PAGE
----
In late June AD 451 a formidable invasion of Huns and Germans led by Attila was defeated by an alliance of Romans, Goths and other Germans under Aëtius in a battle that took place on the plains of Champagne in France. The Battle of the Catalaunian Plains (also known as Campus Mauriacus, or more commonly the Battle of Châlons) arguably changed the course of European history.
For such an important battle, very little is know about it for certain. There is not much hard archaeological evidence and contemporary literary evidence is patchy. Any reconstruction, is a difficult task at at times must fall back on conjecture.
The army Attila led through Germany and into France was very large for the time. Some claim it was half a million men strong. Such numbers are impossible. It took a great deal of logistical effort to keep even tens of thousands of men and horses fed and supplied on campaign and for that reason it was rare for armies of this period to exceed 20,000. The actual manpower that could be raised by some of the 5th century barbarian tribes was nowhere near as many as some fearful Roman chroniclers recounted. The only reasonably reliable number we have is that the Vandals crossed into Africa in AD 429 with 80,000 people. This would give at best 10-15,000 fit and able fighting men. The Huns probably could raise more than that but the problems of logistics remained and it was also unlikely that Attila would have taken every fighting man with him while relations with the Eastern Empire were still quite hostile.
Large numbers of Germanic subject and allied contingents marched with the Huns. These included Ostrogoths, Gepids, Franks, Burgundians living east of the Rhine, Scirians, Thuringians and Rugians. The Gepids, under Ardaric, commanded the right wing at Châlons and the Ostrogoths under the brothers Valamir, Theodimir and Vidimir commanded the left wing. Probably the army numbered somewhere between 20,000 and 40,000 men.
When Attila crossed the Rhine in 451, the Roman commander Aëtius moved from Italy to France taking with him only a small force of maybe a couple of thousand Auxilia and a few cavalry. He linked up with his former enemies, the Visigoths, who were led by their King Theodoric and his son Thorismund. Other forces that joined Aëtius included a contingent of Franks opposed to those supporting Attila, Burgundians settled in France, Armoricans, Alans and presumably some remnants of the Roman army in Gaul. The Alans, led by Sangiban, were unreliable allies as they had earlier promised to join Attila.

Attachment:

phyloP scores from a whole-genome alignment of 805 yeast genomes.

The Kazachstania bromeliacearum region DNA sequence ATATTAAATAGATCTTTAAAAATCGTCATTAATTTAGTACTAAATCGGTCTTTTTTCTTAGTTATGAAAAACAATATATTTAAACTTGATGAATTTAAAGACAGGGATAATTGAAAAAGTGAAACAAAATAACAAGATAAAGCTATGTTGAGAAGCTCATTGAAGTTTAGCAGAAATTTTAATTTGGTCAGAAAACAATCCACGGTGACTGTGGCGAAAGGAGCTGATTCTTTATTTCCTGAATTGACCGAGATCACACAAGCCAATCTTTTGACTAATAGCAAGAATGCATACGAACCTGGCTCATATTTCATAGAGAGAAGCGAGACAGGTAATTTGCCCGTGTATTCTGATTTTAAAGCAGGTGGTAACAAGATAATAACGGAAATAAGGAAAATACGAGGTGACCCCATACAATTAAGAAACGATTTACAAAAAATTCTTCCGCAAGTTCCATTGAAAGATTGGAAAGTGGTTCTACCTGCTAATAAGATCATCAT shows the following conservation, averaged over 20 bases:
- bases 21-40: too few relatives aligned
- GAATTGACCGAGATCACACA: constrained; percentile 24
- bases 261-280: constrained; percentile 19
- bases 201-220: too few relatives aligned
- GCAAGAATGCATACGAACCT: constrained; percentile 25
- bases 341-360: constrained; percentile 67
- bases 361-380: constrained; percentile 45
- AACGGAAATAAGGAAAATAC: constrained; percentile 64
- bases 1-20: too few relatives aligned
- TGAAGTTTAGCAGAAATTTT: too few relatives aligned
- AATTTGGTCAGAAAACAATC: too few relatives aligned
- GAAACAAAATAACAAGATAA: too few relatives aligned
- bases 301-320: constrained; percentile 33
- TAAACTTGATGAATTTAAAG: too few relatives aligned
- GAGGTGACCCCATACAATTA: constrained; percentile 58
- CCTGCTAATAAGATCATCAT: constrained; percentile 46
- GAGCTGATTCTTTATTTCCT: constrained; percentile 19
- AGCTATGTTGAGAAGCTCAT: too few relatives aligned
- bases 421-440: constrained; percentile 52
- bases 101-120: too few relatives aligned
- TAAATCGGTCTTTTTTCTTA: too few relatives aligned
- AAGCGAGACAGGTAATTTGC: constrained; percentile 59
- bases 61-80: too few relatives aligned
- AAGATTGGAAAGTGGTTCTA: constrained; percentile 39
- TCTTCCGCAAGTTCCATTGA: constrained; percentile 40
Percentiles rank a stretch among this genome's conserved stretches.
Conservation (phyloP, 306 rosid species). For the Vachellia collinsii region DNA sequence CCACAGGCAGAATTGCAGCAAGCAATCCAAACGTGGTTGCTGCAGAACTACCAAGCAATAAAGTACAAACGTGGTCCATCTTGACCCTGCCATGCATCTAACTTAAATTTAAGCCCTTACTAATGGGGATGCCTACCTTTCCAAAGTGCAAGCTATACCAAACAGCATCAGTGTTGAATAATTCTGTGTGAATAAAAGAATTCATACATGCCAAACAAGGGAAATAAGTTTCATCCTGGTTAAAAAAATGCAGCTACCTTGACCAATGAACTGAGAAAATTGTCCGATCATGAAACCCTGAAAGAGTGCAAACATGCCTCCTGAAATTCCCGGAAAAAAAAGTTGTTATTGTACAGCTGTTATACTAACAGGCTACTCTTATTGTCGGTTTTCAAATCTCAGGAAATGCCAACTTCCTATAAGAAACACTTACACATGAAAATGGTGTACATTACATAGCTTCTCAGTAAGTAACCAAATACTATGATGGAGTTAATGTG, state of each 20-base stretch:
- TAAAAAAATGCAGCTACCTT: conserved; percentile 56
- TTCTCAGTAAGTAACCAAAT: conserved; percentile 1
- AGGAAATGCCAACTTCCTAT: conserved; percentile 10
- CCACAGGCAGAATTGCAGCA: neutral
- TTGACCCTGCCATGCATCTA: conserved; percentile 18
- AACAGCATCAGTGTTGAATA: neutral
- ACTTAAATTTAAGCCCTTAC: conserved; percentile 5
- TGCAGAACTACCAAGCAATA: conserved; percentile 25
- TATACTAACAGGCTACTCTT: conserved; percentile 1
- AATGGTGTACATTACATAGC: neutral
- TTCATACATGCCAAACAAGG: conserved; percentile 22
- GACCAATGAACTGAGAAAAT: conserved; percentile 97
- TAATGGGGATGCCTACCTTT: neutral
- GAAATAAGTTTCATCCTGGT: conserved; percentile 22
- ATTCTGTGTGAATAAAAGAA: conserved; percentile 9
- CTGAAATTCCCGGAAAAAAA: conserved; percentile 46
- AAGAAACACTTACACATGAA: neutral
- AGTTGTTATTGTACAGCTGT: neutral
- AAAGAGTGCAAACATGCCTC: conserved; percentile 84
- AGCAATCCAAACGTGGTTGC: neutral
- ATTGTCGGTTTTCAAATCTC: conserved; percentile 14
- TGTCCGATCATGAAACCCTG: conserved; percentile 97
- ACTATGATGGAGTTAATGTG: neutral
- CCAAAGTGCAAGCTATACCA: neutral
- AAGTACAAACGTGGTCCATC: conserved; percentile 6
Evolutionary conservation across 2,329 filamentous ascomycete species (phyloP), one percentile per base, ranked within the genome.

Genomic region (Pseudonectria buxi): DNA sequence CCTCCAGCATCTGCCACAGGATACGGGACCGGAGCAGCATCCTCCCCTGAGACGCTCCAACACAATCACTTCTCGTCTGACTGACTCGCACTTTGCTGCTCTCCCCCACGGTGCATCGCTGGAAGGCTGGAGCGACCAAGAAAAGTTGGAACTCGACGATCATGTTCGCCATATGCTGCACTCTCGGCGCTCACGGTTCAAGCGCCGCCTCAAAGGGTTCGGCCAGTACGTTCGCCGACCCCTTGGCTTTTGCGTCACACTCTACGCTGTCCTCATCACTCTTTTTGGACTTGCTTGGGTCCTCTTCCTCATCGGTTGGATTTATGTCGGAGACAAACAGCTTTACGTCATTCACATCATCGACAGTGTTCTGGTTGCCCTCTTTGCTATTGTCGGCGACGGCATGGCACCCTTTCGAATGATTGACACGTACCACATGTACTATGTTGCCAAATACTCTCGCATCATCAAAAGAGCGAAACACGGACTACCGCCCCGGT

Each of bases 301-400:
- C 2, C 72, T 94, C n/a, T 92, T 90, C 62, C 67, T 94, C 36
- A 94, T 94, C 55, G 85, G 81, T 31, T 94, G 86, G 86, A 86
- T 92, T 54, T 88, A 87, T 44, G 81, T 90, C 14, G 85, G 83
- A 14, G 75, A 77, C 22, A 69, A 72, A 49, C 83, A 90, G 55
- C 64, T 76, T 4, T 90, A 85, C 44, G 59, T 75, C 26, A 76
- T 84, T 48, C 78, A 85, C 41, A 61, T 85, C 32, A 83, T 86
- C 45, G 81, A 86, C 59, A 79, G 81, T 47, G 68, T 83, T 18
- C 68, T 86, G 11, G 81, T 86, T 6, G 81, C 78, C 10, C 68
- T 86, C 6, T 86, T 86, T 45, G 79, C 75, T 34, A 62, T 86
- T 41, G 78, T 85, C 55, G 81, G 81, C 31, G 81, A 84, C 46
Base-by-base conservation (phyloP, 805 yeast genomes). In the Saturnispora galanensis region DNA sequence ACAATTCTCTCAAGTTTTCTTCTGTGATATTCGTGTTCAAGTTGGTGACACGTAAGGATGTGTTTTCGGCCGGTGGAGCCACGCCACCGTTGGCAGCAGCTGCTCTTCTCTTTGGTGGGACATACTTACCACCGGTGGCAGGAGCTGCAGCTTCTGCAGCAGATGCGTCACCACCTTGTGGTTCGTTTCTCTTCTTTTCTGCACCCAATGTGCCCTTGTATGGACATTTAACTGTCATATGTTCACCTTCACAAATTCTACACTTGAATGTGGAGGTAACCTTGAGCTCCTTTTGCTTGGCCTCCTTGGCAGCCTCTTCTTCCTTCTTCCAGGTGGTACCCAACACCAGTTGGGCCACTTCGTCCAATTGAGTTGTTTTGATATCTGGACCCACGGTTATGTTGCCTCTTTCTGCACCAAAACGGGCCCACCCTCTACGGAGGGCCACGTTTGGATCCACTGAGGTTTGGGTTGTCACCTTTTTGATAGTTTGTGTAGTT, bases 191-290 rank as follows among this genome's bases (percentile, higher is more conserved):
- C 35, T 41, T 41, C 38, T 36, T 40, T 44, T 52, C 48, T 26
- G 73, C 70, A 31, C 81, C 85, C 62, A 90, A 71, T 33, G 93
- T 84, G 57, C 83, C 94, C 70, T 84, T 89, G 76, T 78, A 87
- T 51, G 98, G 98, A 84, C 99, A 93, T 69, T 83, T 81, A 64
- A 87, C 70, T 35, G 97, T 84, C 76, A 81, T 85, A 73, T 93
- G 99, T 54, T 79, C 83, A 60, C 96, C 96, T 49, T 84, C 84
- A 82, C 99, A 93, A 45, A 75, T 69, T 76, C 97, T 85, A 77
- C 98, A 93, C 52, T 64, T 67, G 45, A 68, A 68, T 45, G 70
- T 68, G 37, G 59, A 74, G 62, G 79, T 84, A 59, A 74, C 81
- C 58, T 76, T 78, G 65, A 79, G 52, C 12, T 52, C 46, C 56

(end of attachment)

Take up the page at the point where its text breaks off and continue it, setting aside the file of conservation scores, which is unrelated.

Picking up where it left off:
Possibly the allied force outnumbered the Huns slightly as Attila, who had shown himself perfectly happy to take aggressive action on the past, acted very defensively as soon as the combined Roman-Visigoth army came close.
The Roman General Aëtius and his Comitatus. 15mm Isarus figures (general and standard bearer) with converted Black Hat Huns for the troopers. Prior to Châlons Aëtius had relied on the Huns for support and it is possible that some would have remained with him through personal loyalty.
Aëtius deployed with the Visigoths holding the right wing, Sangiban's unreliable Alans in the centre while he commanded the 'Roman' forces on the left wing. Attila placed his Huns in the centre with the Gepids on the right, facing the Romans and the Ostrogoths on the left facing the Visigoths. We do not know where the other German contingents deployed. It is possible that they were split between the two wings.
The battle field was an open plain with a significant ridge off the Hun left flank. Aëtius opened the battle by sending a force of Visigoths under Thorismund, King Theodoric's son, to seize the ridge The struggle for the hill was preliminary to the main conflict and it may have been this action that forced Attila to accept battle. The details of what happened are sketchy. The Huns drove back the Alans in the centre and then swung around to join the Ostrogoths in an assault on the main Visigoth position. On the other wing the Gepids and other Germans made no headway against the Romans.
The main Visigoth line was shaken by the rout of the Alans but apparently held firm although King Theodoric was killed while riding along the line to encourage his army. This could have resulted in disaster but the situation was saved by Thorismund's men who had earlier succeeded in taking the hill charging down it into the Hun/Ostrogoth flank.
As darkness fell the Huns withdrew to their wagon laager. The following day Aetius did not order an assault on the Hun laager and Attila was able to withdraw unmolested.
Ostrogoth cavalry fighting on Attila's side. A mix of 15mm Isarus and Magister Militum figures
For anyone who likes variety this makes a great game. As Edward Gibbon said 'all the nations from the Volga to the Atlantic' were present. You can have Hun and Alan horse archers, Germanic warriors on foot and horse, a mix of Roman types and even 'Arthurian' Britons in the form of the Armoricans. It would make a good project for a club or group of friends where each person could build up a contingent rather than a full army.
It is also very well suited to a multi-player game with a degree of role play and personal objectives for the main commanders: Attila (Huns), Valamir (Ostrogoths), Adaric (Gepids), Aetius (Romans), Theodoric (Visigoths) and Sangiban (Alans). Other players could take on the roles of Thorismund and other subordinate commanders.
As a big battle with lots of cavalry the game is best played on a fairly large surface. At a pinch you could manage a 15mm game on a 6x4 foot table but it could be a bit cramped and a larger table would be better. In larger scales you probably need 8x5.
The battlefield was an open plain with a significant large hill or ridge on the Hun left flank. No other significant terrain features are needed.
Full Orders of Battle and Scenario are on the following pages.